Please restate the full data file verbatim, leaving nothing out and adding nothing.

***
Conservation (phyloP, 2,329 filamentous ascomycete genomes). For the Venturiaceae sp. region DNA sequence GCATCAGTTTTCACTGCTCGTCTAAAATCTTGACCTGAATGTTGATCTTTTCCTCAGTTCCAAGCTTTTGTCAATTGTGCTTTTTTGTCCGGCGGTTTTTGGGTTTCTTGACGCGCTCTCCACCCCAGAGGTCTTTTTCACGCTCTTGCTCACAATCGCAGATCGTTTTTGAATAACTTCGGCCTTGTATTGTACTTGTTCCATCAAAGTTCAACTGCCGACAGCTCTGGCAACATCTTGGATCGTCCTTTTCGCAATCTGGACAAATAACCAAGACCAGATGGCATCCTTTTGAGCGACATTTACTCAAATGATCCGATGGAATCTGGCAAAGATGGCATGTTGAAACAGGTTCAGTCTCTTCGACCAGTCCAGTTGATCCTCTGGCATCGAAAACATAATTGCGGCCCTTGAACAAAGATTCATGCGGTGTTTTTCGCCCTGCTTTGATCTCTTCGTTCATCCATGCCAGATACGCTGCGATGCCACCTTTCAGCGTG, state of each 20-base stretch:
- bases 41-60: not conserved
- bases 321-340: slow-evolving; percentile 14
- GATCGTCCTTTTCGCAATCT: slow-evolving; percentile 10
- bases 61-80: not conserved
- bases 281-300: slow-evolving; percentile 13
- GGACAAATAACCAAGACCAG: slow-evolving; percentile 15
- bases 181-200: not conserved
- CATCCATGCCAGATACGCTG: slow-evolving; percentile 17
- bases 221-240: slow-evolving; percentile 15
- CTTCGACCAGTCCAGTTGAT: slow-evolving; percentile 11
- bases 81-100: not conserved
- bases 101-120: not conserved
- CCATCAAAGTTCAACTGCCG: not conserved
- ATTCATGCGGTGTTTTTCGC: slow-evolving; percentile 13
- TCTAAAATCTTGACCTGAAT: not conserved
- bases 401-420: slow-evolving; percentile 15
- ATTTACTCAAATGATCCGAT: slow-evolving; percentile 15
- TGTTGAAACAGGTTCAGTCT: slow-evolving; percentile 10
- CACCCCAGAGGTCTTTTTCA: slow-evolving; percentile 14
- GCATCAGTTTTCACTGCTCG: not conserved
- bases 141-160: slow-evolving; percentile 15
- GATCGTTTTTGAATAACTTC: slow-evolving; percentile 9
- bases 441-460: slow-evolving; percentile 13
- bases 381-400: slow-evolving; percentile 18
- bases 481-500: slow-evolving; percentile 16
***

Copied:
Conservation (phyloP, 2,329 filamentous ascomycete genomes). For the Venturiaceae sp. region DNA sequence GCATCAGTTTTCACTGCTCGTCTAAAATCTTGACCTGAATGTTGATCTTTTCCTCAGTTCCAAGCTTTTGTCAATTGTGCTTTTTTGTCCGGCGGTTTTTGGGTTTCTTGACGCGCTCTCCACCCCAGAGGTCTTTTTCACGCTCTTGCTCACAATCGCAGATCGTTTTTGAATAACTTCGGCCTTGTATTGTACTTGTTCCATCAAAGTTCAACTGCCGACAGCTCTGGCAACATCTTGGATCGTCCTTTTCGCAATCTGGACAAATAACCAAGACCAGATGGCATCCTTTTGAGCGACATTTACTCAAATGATCCGATGGAATCTGGCAAAGATGGCATGTTGAAACAGGTTCAGTCTCTTCGACCAGTCCAGTTGATCCTCTGGCATCGAAAACATAATTGCGGCCCTTGAACAAAGATTCATGCGGTGTTTTTCGCCCTGCTTTGATCTCTTCGTTCATCCATGCCAGATACGCTGCGATGCCACCTTTCAGCGTG, state of each 20-base stretch:
- bases 41-60: not conserved
- bases 321-340: slow-evolving; percentile 14
- GATCGTCCTTTTCGCAATCT: slow-evolving; percentile 10
- bases 61-80: not conserved
- bases 281-300: slow-evolving; percentile 13
- GGACAAATAACCAAGACCAG: slow-evolving; percentile 15
- bases 181-200: not conserved
- CATCCATGCCAGATACGCTG: slow-evolving; percentile 17
- bases 221-240: slow-evolving; percentile 15
- CTTCGACCAGTCCAGTTGAT: slow-evolving; percentile 11
- bases 81-100: not conserved
- bases 101-120: not conserved
- CCATCAAAGTTCAACTGCCG: not conserved
- ATTCATGCGGTGTTTTTCGC: slow-evolving; percentile 13
- TCTAAAATCTTGACCTGAAT: not conserved
- bases 401-420: slow-evolving; percentile 15
- ATTTACTCAAATGATCCGAT: slow-evolving; percentile 15
- TGTTGAAACAGGTTCAGTCT: slow-evolving; percentile 10
- CACCCCAGAGGTCTTTTTCA: slow-evolving; percentile 14
- GCATCAGTTTTCACTGCTCG: not conserved
- bases 141-160: slow-evolving; percentile 15
- GATCGTTTTTGAATAACTTC: slow-evolving; percentile 9
- bases 441-460: slow-evolving; percentile 13
- bases 381-400: slow-evolving; percentile 18
- bases 481-500: slow-evolving; percentile 16